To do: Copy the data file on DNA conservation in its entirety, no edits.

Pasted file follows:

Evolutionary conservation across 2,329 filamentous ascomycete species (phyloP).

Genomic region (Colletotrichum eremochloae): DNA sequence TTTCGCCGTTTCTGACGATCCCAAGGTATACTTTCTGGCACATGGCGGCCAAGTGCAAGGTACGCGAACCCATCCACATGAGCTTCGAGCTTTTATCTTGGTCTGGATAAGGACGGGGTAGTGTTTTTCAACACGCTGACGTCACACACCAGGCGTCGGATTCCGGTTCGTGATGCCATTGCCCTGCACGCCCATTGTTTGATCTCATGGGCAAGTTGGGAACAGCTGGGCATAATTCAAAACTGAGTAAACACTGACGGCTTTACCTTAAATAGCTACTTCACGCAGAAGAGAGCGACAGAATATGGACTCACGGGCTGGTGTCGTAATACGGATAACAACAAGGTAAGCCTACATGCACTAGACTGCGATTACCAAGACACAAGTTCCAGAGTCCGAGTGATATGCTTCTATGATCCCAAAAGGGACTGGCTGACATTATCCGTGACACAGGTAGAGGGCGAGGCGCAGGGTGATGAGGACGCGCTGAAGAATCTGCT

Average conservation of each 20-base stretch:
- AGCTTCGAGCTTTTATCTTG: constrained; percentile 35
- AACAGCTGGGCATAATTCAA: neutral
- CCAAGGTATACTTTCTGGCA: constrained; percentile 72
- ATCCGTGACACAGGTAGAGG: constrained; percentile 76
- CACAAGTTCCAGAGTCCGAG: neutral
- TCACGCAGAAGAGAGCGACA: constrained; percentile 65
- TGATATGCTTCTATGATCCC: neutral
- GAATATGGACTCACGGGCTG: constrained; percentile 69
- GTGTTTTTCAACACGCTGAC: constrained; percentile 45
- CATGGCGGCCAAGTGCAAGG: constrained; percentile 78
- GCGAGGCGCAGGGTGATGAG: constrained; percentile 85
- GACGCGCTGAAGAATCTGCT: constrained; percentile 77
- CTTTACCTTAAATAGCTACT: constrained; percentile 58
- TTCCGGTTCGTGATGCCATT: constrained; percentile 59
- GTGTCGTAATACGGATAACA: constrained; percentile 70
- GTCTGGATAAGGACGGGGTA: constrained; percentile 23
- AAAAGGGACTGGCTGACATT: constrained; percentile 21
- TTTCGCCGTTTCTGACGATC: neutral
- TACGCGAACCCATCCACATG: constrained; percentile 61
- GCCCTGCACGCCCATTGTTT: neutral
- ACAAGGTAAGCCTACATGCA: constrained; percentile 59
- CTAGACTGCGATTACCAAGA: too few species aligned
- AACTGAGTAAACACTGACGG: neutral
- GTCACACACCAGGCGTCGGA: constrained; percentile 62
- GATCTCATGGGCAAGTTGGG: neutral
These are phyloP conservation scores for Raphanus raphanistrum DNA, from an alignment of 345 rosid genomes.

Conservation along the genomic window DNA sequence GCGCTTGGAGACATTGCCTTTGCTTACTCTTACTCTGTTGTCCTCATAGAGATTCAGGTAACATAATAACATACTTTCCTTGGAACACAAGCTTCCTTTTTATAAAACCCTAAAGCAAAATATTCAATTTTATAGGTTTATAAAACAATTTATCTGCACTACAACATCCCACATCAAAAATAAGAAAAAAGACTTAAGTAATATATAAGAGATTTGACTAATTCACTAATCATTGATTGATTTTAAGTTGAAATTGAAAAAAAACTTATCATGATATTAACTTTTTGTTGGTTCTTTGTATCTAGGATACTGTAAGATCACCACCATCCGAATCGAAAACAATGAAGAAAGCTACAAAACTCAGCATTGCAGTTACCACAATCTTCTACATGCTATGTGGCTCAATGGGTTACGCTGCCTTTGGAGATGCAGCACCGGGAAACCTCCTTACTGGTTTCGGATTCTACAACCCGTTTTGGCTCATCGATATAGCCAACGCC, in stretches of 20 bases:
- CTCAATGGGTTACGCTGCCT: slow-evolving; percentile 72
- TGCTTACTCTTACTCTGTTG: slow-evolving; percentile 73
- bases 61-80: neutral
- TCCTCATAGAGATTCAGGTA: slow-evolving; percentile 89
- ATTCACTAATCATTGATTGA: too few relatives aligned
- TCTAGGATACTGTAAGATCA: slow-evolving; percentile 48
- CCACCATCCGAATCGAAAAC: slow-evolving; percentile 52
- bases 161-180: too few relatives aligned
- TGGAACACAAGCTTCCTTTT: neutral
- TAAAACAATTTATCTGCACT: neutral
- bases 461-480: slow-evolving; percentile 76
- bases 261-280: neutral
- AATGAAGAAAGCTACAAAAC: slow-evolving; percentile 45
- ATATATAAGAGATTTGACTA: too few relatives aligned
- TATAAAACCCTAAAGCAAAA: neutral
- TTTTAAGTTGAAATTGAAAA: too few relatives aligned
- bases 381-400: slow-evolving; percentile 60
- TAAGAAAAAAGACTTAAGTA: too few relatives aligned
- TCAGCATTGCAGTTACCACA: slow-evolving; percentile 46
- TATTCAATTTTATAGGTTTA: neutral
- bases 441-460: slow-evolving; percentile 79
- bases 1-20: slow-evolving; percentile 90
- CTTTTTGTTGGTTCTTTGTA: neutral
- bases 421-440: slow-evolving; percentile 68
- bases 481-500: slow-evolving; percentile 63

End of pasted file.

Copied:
Evolutionary conservation across 2,329 filamentous ascomycete species (phyloP).

Genomic region (Colletotrichum eremochloae): DNA sequence TTTCGCCGTTTCTGACGATCCCAAGGTATACTTTCTGGCACATGGCGGCCAAGTGCAAGGTACGCGAACCCATCCACATGAGCTTCGAGCTTTTATCTTGGTCTGGATAAGGACGGGGTAGTGTTTTTCAACACGCTGACGTCACACACCAGGCGTCGGATTCCGGTTCGTGATGCCATTGCCCTGCACGCCCATTGTTTGATCTCATGGGCAAGTTGGGAACAGCTGGGCATAATTCAAAACTGAGTAAACACTGACGGCTTTACCTTAAATAGCTACTTCACGCAGAAGAGAGCGACAGAATATGGACTCACGGGCTGGTGTCGTAATACGGATAACAACAAGGTAAGCCTACATGCACTAGACTGCGATTACCAAGACACAAGTTCCAGAGTCCGAGTGATATGCTTCTATGATCCCAAAAGGGACTGGCTGACATTATCCGTGACACAGGTAGAGGGCGAGGCGCAGGGTGATGAGGACGCGCTGAAGAATCTGCT

Average conservation of each 20-base stretch:
- AGCTTCGAGCTTTTATCTTG: constrained; percentile 35
- AACAGCTGGGCATAATTCAA: neutral
- CCAAGGTATACTTTCTGGCA: constrained; percentile 72
- ATCCGTGACACAGGTAGAGG: constrained; percentile 76
- CACAAGTTCCAGAGTCCGAG: neutral
- TCACGCAGAAGAGAGCGACA: constrained; percentile 65
- TGATATGCTTCTATGATCCC: neutral
- GAATATGGACTCACGGGCTG: constrained; percentile 69
- GTGTTTTTCAACACGCTGAC: constrained; percentile 45
- CATGGCGGCCAAGTGCAAGG: constrained; percentile 78
- GCGAGGCGCAGGGTGATGAG: constrained; percentile 85
- GACGCGCTGAAGAATCTGCT: constrained; percentile 77
- CTTTACCTTAAATAGCTACT: constrained; percentile 58
- TTCCGGTTCGTGATGCCATT: constrained; percentile 59
- GTGTCGTAATACGGATAACA: constrained; percentile 70
- GTCTGGATAAGGACGGGGTA: constrained; percentile 23
- AAAAGGGACTGGCTGACATT: constrained; percentile 21
- TTTCGCCGTTTCTGACGATC: neutral
- TACGCGAACCCATCCACATG: constrained; percentile 61
- GCCCTGCACGCCCATTGTTT: neutral
- ACAAGGTAAGCCTACATGCA: constrained; percentile 59
- CTAGACTGCGATTACCAAGA: too few species aligned
- AACTGAGTAAACACTGACGG: neutral
- GTCACACACCAGGCGTCGGA: constrained; percentile 62
- GATCTCATGGGCAAGTTGGG: neutral
These are phyloP conservation scores for Raphanus raphanistrum DNA, from an alignment of 345 rosid genomes.

Conservation along the genomic window DNA sequence GCGCTTGGAGACATTGCCTTTGCTTACTCTTACTCTGTTGTCCTCATAGAGATTCAGGTAACATAATAACATACTTTCCTTGGAACACAAGCTTCCTTTTTATAAAACCCTAAAGCAAAATATTCAATTTTATAGGTTTATAAAACAATTTATCTGCACTACAACATCCCACATCAAAAATAAGAAAAAAGACTTAAGTAATATATAAGAGATTTGACTAATTCACTAATCATTGATTGATTTTAAGTTGAAATTGAAAAAAAACTTATCATGATATTAACTTTTTGTTGGTTCTTTGTATCTAGGATACTGTAAGATCACCACCATCCGAATCGAAAACAATGAAGAAAGCTACAAAACTCAGCATTGCAGTTACCACAATCTTCTACATGCTATGTGGCTCAATGGGTTACGCTGCCTTTGGAGATGCAGCACCGGGAAACCTCCTTACTGGTTTCGGATTCTACAACCCGTTTTGGCTCATCGATATAGCCAACGCC, in stretches of 20 bases:
- CTCAATGGGTTACGCTGCCT: slow-evolving; percentile 72
- TGCTTACTCTTACTCTGTTG: slow-evolving; percentile 73
- bases 61-80: neutral
- TCCTCATAGAGATTCAGGTA: slow-evolving; percentile 89
- ATTCACTAATCATTGATTGA: too few relatives aligned
- TCTAGGATACTGTAAGATCA: slow-evolving; percentile 48
- CCACCATCCGAATCGAAAAC: slow-evolving; percentile 52
- bases 161-180: too few relatives aligned
- TGGAACACAAGCTTCCTTTT: neutral
- TAAAACAATTTATCTGCACT: neutral
- bases 461-480: slow-evolving; percentile 76
- bases 261-280: neutral
- AATGAAGAAAGCTACAAAAC: slow-evolving; percentile 45
- ATATATAAGAGATTTGACTA: too few relatives aligned
- TATAAAACCCTAAAGCAAAA: neutral
- TTTTAAGTTGAAATTGAAAA: too few relatives aligned
- bases 381-400: slow-evolving; percentile 60
- TAAGAAAAAAGACTTAAGTA: too few relatives aligned
- TCAGCATTGCAGTTACCACA: slow-evolving; percentile 46
- TATTCAATTTTATAGGTTTA: neutral
- bases 441-460: slow-evolving; percentile 79
- bases 1-20: slow-evolving; percentile 90
- CTTTTTGTTGGTTCTTTGTA: neutral
- bases 421-440: slow-evolving; percentile 68
- bases 481-500: slow-evolving; percentile 63